Thai Green Chicken Curry: So comforting with strong, yet balanced flavours.  Add as much heat as required.

Toasted Coconut, Cinnamon and Sesame Granola: An addictive granola with lots of interesting flavours and textures. Salty and sweet, warm and nutty.

Rhubarb Crumble Muffins: Made with oats, not flour, so they are gluten free.  They also have flax or chia seeds and one of the healthiest fruits, rhubarb!

DIY Energy Bars: Full of goodness and ready to eat on-the-go.

Chocolate “Truffles”: Made only with raw cacao powder, ground oats, banana and sweetened with dates.

Whether you’re a partner, friend, parent or child, the person in your life will, undoubtedly, enjoy these amazing recipes. You just have to include the special secret ingredient: love!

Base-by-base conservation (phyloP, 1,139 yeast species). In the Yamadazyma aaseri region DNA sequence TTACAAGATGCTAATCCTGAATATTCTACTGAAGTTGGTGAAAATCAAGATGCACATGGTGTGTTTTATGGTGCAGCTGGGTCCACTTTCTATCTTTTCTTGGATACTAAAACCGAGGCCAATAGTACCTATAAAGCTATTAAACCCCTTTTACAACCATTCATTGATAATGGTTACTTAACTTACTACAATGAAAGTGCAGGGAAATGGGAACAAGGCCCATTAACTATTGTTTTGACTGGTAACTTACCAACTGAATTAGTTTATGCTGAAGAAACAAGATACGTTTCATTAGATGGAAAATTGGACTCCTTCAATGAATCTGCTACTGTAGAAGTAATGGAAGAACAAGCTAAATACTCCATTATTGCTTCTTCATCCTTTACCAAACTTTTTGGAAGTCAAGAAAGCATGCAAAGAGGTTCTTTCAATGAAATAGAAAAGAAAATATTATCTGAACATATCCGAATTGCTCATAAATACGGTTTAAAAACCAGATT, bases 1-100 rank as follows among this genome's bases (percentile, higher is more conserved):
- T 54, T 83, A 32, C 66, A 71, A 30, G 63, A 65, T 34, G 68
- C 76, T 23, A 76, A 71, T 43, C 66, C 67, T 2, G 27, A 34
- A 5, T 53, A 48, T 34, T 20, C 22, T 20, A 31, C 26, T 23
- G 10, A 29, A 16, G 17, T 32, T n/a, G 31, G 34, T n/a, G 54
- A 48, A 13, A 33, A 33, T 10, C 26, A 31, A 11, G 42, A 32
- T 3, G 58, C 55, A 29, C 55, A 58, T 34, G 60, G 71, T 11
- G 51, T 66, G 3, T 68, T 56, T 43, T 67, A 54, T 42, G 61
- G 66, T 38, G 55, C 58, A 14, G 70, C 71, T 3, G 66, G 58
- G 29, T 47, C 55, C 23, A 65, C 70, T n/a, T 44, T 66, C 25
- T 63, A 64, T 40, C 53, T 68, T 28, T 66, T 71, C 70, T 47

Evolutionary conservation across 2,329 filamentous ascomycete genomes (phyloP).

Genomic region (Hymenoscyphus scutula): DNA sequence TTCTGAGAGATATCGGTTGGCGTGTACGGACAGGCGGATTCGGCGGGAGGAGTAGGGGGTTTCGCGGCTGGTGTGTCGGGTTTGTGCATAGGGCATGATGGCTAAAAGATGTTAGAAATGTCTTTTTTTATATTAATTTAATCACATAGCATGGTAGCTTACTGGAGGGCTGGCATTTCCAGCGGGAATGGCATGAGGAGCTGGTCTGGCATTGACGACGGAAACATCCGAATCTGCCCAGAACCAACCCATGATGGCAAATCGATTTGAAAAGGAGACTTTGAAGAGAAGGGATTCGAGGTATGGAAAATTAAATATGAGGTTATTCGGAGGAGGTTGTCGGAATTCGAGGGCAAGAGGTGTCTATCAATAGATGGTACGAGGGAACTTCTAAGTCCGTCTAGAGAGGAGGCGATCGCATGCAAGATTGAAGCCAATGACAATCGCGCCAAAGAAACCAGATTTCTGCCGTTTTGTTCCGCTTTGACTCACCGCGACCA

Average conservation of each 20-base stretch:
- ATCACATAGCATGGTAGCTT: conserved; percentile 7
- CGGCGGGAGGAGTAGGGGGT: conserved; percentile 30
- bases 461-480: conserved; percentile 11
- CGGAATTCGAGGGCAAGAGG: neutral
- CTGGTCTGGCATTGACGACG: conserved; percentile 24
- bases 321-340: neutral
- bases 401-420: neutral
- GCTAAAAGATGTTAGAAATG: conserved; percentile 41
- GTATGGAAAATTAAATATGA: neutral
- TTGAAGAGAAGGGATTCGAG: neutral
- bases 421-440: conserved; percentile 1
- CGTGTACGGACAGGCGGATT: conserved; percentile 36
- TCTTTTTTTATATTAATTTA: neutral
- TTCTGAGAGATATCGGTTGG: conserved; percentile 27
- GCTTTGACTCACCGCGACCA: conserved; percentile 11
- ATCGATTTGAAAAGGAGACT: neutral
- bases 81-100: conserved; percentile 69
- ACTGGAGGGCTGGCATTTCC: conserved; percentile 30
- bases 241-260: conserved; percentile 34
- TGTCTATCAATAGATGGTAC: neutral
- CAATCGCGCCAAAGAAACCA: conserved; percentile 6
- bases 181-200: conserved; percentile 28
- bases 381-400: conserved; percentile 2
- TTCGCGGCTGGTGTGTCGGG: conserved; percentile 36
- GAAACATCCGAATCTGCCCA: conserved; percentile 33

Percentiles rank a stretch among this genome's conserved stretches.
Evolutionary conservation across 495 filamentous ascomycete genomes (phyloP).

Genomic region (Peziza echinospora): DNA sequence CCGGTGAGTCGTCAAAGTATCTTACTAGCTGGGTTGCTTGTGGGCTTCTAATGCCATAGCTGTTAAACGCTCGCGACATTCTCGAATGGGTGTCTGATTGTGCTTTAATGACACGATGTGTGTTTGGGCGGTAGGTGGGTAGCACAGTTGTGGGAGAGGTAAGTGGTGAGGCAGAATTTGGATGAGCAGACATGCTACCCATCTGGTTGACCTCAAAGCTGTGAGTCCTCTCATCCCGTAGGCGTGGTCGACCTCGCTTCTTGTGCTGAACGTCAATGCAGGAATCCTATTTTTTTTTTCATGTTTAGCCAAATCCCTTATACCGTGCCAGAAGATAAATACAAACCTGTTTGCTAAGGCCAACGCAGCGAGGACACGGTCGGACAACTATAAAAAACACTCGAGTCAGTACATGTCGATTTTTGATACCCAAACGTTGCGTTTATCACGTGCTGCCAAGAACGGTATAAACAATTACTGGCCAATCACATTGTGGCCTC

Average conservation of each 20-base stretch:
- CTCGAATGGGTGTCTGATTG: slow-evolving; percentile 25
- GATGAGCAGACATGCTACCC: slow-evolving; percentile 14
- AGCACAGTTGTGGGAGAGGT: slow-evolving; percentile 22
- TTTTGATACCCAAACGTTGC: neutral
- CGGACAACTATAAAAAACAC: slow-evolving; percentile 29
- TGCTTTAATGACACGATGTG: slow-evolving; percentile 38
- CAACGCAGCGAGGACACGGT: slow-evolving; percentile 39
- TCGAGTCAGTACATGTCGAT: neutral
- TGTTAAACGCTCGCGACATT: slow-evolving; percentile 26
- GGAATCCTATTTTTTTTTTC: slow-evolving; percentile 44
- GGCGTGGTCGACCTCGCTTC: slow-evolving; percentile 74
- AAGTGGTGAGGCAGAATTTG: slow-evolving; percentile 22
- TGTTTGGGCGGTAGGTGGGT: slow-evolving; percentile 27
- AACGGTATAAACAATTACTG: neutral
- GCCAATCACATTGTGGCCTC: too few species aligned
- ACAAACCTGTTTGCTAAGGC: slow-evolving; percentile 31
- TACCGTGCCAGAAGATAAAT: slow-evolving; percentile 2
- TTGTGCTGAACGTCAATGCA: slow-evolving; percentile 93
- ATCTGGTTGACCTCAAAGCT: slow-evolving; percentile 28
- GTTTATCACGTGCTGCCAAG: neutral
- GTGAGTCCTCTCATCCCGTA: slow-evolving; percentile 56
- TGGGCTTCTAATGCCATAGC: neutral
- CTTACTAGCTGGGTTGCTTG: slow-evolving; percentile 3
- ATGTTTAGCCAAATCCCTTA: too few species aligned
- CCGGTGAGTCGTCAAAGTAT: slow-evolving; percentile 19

Share your thoughts and recipe ideas with us below.

Image source Shutterstock.

  • Thank you for this, will keep for later. This would had been handy back in 2012 for my third son, he got through it ok.

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  • This looks so good, unfortunately I know a few people to share this with but I’d also live to try it for myself. Thank you

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  • Keep the foods simple and soft for the mouth ulcers that can form. Nothing shows caring more than preparing a lovely meal for the chemo patient.

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  • Have shared your recipes with my neighbour who has just started Chemo. Being a diabetic also makes it hard for her to choose healthy things. Thanks for sharing

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  • My sister has just started chemo. Problem is, I know she will not eat any of the above. She is not an adventurous eater. Whilst I know and like some of these, I know she won’t eat them. However, I’m all for making some of her favourite meals in smaller portions for her to have on hand.